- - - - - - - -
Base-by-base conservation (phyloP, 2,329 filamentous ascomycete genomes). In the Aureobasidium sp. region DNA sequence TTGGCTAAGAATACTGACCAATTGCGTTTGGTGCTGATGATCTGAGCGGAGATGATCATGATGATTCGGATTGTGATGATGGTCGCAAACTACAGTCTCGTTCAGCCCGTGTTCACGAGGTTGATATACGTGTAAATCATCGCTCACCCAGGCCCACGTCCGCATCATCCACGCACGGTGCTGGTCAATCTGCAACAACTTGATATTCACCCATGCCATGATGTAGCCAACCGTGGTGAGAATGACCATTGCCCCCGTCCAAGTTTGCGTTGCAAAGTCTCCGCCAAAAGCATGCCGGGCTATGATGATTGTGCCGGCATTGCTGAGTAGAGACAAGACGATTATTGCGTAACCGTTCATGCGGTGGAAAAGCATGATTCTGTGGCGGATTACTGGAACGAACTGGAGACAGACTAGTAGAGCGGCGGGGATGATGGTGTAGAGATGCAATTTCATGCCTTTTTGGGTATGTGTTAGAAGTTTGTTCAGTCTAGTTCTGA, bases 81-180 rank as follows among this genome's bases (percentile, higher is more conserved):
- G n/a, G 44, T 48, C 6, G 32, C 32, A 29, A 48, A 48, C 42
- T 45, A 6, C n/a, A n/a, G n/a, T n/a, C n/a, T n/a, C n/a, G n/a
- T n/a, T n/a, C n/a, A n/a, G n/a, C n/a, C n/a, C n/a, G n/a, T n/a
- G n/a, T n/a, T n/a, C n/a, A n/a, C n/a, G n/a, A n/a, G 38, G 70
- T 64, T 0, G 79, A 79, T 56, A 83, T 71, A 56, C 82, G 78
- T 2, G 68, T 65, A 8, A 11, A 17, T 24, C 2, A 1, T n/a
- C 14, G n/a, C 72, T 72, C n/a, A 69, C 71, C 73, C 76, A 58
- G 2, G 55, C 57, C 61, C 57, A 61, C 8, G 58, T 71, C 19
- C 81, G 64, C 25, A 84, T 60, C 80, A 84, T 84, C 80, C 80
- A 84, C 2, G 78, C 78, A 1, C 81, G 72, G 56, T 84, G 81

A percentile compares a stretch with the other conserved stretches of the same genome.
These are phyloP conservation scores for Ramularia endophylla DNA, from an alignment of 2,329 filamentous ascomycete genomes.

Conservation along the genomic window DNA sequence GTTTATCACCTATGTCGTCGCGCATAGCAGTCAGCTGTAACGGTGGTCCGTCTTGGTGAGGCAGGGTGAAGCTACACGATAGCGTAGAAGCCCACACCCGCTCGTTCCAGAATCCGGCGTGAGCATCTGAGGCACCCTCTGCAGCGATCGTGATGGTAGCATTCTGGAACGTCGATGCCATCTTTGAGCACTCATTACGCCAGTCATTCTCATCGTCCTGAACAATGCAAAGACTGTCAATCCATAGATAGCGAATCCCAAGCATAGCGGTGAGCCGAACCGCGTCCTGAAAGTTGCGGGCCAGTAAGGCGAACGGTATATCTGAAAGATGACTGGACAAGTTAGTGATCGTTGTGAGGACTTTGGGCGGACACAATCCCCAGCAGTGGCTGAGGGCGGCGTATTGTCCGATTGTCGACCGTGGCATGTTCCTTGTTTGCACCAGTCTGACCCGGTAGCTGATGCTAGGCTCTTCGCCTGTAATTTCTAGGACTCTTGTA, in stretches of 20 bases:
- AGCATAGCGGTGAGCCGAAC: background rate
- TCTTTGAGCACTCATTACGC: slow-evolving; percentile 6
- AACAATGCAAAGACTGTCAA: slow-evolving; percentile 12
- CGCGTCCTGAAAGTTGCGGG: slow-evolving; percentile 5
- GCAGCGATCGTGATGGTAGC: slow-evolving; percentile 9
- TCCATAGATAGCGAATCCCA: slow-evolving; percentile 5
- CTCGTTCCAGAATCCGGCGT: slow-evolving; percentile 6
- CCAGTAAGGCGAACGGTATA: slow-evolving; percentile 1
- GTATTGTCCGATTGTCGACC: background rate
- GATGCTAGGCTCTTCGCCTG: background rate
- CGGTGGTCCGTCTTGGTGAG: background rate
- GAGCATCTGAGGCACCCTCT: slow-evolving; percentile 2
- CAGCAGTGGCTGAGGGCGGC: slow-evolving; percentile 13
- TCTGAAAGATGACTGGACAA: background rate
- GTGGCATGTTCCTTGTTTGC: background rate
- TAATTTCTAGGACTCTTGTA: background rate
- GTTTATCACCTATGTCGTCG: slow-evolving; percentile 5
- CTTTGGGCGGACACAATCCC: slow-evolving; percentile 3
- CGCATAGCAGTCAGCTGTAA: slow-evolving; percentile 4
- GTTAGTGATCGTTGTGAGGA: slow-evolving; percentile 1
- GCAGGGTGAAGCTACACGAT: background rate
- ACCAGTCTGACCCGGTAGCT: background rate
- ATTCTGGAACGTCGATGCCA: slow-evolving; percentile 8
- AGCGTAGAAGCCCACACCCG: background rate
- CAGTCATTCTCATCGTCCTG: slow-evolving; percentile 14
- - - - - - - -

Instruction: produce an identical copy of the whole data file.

Base-by-base conservation (phyloP, 2,329 filamentous ascomycete genomes). In the Aureobasidium sp. region DNA sequence TTGGCTAAGAATACTGACCAATTGCGTTTGGTGCTGATGATCTGAGCGGAGATGATCATGATGATTCGGATTGTGATGATGGTCGCAAACTACAGTCTCGTTCAGCCCGTGTTCACGAGGTTGATATACGTGTAAATCATCGCTCACCCAGGCCCACGTCCGCATCATCCACGCACGGTGCTGGTCAATCTGCAACAACTTGATATTCACCCATGCCATGATGTAGCCAACCGTGGTGAGAATGACCATTGCCCCCGTCCAAGTTTGCGTTGCAAAGTCTCCGCCAAAAGCATGCCGGGCTATGATGATTGTGCCGGCATTGCTGAGTAGAGACAAGACGATTATTGCGTAACCGTTCATGCGGTGGAAAAGCATGATTCTGTGGCGGATTACTGGAACGAACTGGAGACAGACTAGTAGAGCGGCGGGGATGATGGTGTAGAGATGCAATTTCATGCCTTTTTGGGTATGTGTTAGAAGTTTGTTCAGTCTAGTTCTGA, bases 81-180 rank as follows among this genome's bases (percentile, higher is more conserved):
- G n/a, G 44, T 48, C 6, G 32, C 32, A 29, A 48, A 48, C 42
- T 45, A 6, C n/a, A n/a, G n/a, T n/a, C n/a, T n/a, C n/a, G n/a
- T n/a, T n/a, C n/a, A n/a, G n/a, C n/a, C n/a, C n/a, G n/a, T n/a
- G n/a, T n/a, T n/a, C n/a, A n/a, C n/a, G n/a, A n/a, G 38, G 70
- T 64, T 0, G 79, A 79, T 56, A 83, T 71, A 56, C 82, G 78
- T 2, G 68, T 65, A 8, A 11, A 17, T 24, C 2, A 1, T n/a
- C 14, G n/a, C 72, T 72, C n/a, A 69, C 71, C 73, C 76, A 58
- G 2, G 55, C 57, C 61, C 57, A 61, C 8, G 58, T 71, C 19
- C 81, G 64, C 25, A 84, T 60, C 80, A 84, T 84, C 80, C 80
- A 84, C 2, G 78, C 78, A 1, C 81, G 72, G 56, T 84, G 81

A percentile compares a stretch with the other conserved stretches of the same genome.
These are phyloP conservation scores for Ramularia endophylla DNA, from an alignment of 2,329 filamentous ascomycete genomes.

Conservation along the genomic window DNA sequence GTTTATCACCTATGTCGTCGCGCATAGCAGTCAGCTGTAACGGTGGTCCGTCTTGGTGAGGCAGGGTGAAGCTACACGATAGCGTAGAAGCCCACACCCGCTCGTTCCAGAATCCGGCGTGAGCATCTGAGGCACCCTCTGCAGCGATCGTGATGGTAGCATTCTGGAACGTCGATGCCATCTTTGAGCACTCATTACGCCAGTCATTCTCATCGTCCTGAACAATGCAAAGACTGTCAATCCATAGATAGCGAATCCCAAGCATAGCGGTGAGCCGAACCGCGTCCTGAAAGTTGCGGGCCAGTAAGGCGAACGGTATATCTGAAAGATGACTGGACAAGTTAGTGATCGTTGTGAGGACTTTGGGCGGACACAATCCCCAGCAGTGGCTGAGGGCGGCGTATTGTCCGATTGTCGACCGTGGCATGTTCCTTGTTTGCACCAGTCTGACCCGGTAGCTGATGCTAGGCTCTTCGCCTGTAATTTCTAGGACTCTTGTA, in stretches of 20 bases:
- AGCATAGCGGTGAGCCGAAC: background rate
- TCTTTGAGCACTCATTACGC: slow-evolving; percentile 6
- AACAATGCAAAGACTGTCAA: slow-evolving; percentile 12
- CGCGTCCTGAAAGTTGCGGG: slow-evolving; percentile 5
- GCAGCGATCGTGATGGTAGC: slow-evolving; percentile 9
- TCCATAGATAGCGAATCCCA: slow-evolving; percentile 5
- CTCGTTCCAGAATCCGGCGT: slow-evolving; percentile 6
- CCAGTAAGGCGAACGGTATA: slow-evolving; percentile 1
- GTATTGTCCGATTGTCGACC: background rate
- GATGCTAGGCTCTTCGCCTG: background rate
- CGGTGGTCCGTCTTGGTGAG: background rate
- GAGCATCTGAGGCACCCTCT: slow-evolving; percentile 2
- CAGCAGTGGCTGAGGGCGGC: slow-evolving; percentile 13
- TCTGAAAGATGACTGGACAA: background rate
- GTGGCATGTTCCTTGTTTGC: background rate
- TAATTTCTAGGACTCTTGTA: background rate
- GTTTATCACCTATGTCGTCG: slow-evolving; percentile 5
- CTTTGGGCGGACACAATCCC: slow-evolving; percentile 3
- CGCATAGCAGTCAGCTGTAA: slow-evolving; percentile 4
- GTTAGTGATCGTTGTGAGGA: slow-evolving; percentile 1
- GCAGGGTGAAGCTACACGAT: background rate
- ACCAGTCTGACCCGGTAGCT: background rate
- ATTCTGGAACGTCGATGCCA: slow-evolving; percentile 8
- AGCGTAGAAGCCCACACCCG: background rate
- CAGTCATTCTCATCGTCCTG: slow-evolving; percentile 14